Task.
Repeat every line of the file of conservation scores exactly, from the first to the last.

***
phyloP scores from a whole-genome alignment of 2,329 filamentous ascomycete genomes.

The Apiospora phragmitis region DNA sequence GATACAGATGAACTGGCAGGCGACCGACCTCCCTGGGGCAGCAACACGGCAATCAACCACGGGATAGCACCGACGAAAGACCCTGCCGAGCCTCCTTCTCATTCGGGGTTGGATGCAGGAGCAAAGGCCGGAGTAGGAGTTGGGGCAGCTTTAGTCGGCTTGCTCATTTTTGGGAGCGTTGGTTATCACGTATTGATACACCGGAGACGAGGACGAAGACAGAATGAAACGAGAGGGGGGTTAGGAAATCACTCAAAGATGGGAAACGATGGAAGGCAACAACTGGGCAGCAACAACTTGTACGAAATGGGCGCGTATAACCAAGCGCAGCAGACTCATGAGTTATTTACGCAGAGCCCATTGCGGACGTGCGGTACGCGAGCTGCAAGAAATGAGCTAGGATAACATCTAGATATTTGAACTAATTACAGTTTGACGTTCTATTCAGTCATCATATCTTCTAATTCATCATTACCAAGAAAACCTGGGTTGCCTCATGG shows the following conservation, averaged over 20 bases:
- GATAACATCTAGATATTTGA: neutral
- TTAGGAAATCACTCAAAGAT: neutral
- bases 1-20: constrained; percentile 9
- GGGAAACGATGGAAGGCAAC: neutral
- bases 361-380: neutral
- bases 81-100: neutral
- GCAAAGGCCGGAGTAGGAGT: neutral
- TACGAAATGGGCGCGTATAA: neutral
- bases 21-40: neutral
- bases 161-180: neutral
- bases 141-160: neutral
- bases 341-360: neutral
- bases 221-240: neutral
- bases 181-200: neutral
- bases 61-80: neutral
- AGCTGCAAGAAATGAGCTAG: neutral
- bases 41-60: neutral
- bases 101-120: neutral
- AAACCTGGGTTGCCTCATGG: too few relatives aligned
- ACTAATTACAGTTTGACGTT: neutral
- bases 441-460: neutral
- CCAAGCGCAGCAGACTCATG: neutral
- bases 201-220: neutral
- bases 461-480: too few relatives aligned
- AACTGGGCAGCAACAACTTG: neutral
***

phyloP scores from a whole-genome alignment of 2,329 filamentous ascomycete genomes.

The Apiospora phragmitis region DNA sequence GATACAGATGAACTGGCAGGCGACCGACCTCCCTGGGGCAGCAACACGGCAATCAACCACGGGATAGCACCGACGAAAGACCCTGCCGAGCCTCCTTCTCATTCGGGGTTGGATGCAGGAGCAAAGGCCGGAGTAGGAGTTGGGGCAGCTTTAGTCGGCTTGCTCATTTTTGGGAGCGTTGGTTATCACGTATTGATACACCGGAGACGAGGACGAAGACAGAATGAAACGAGAGGGGGGTTAGGAAATCACTCAAAGATGGGAAACGATGGAAGGCAACAACTGGGCAGCAACAACTTGTACGAAATGGGCGCGTATAACCAAGCGCAGCAGACTCATGAGTTATTTACGCAGAGCCCATTGCGGACGTGCGGTACGCGAGCTGCAAGAAATGAGCTAGGATAACATCTAGATATTTGAACTAATTACAGTTTGACGTTCTATTCAGTCATCATATCTTCTAATTCATCATTACCAAGAAAACCTGGGTTGCCTCATGG shows the following conservation, averaged over 20 bases:
- GATAACATCTAGATATTTGA: neutral
- TTAGGAAATCACTCAAAGAT: neutral
- bases 1-20: constrained; percentile 9
- GGGAAACGATGGAAGGCAAC: neutral
- bases 361-380: neutral
- bases 81-100: neutral
- GCAAAGGCCGGAGTAGGAGT: neutral
- TACGAAATGGGCGCGTATAA: neutral
- bases 21-40: neutral
- bases 161-180: neutral
- bases 141-160: neutral
- bases 341-360: neutral
- bases 221-240: neutral
- bases 181-200: neutral
- bases 61-80: neutral
- AGCTGCAAGAAATGAGCTAG: neutral
- bases 41-60: neutral
- bases 101-120: neutral
- AAACCTGGGTTGCCTCATGG: too few relatives aligned
- ACTAATTACAGTTTGACGTT: neutral
- bases 441-460: neutral
- CCAAGCGCAGCAGACTCATG: neutral
- bases 201-220: neutral
- bases 461-480: too few relatives aligned
- AACTGGGCAGCAACAACTTG: neutral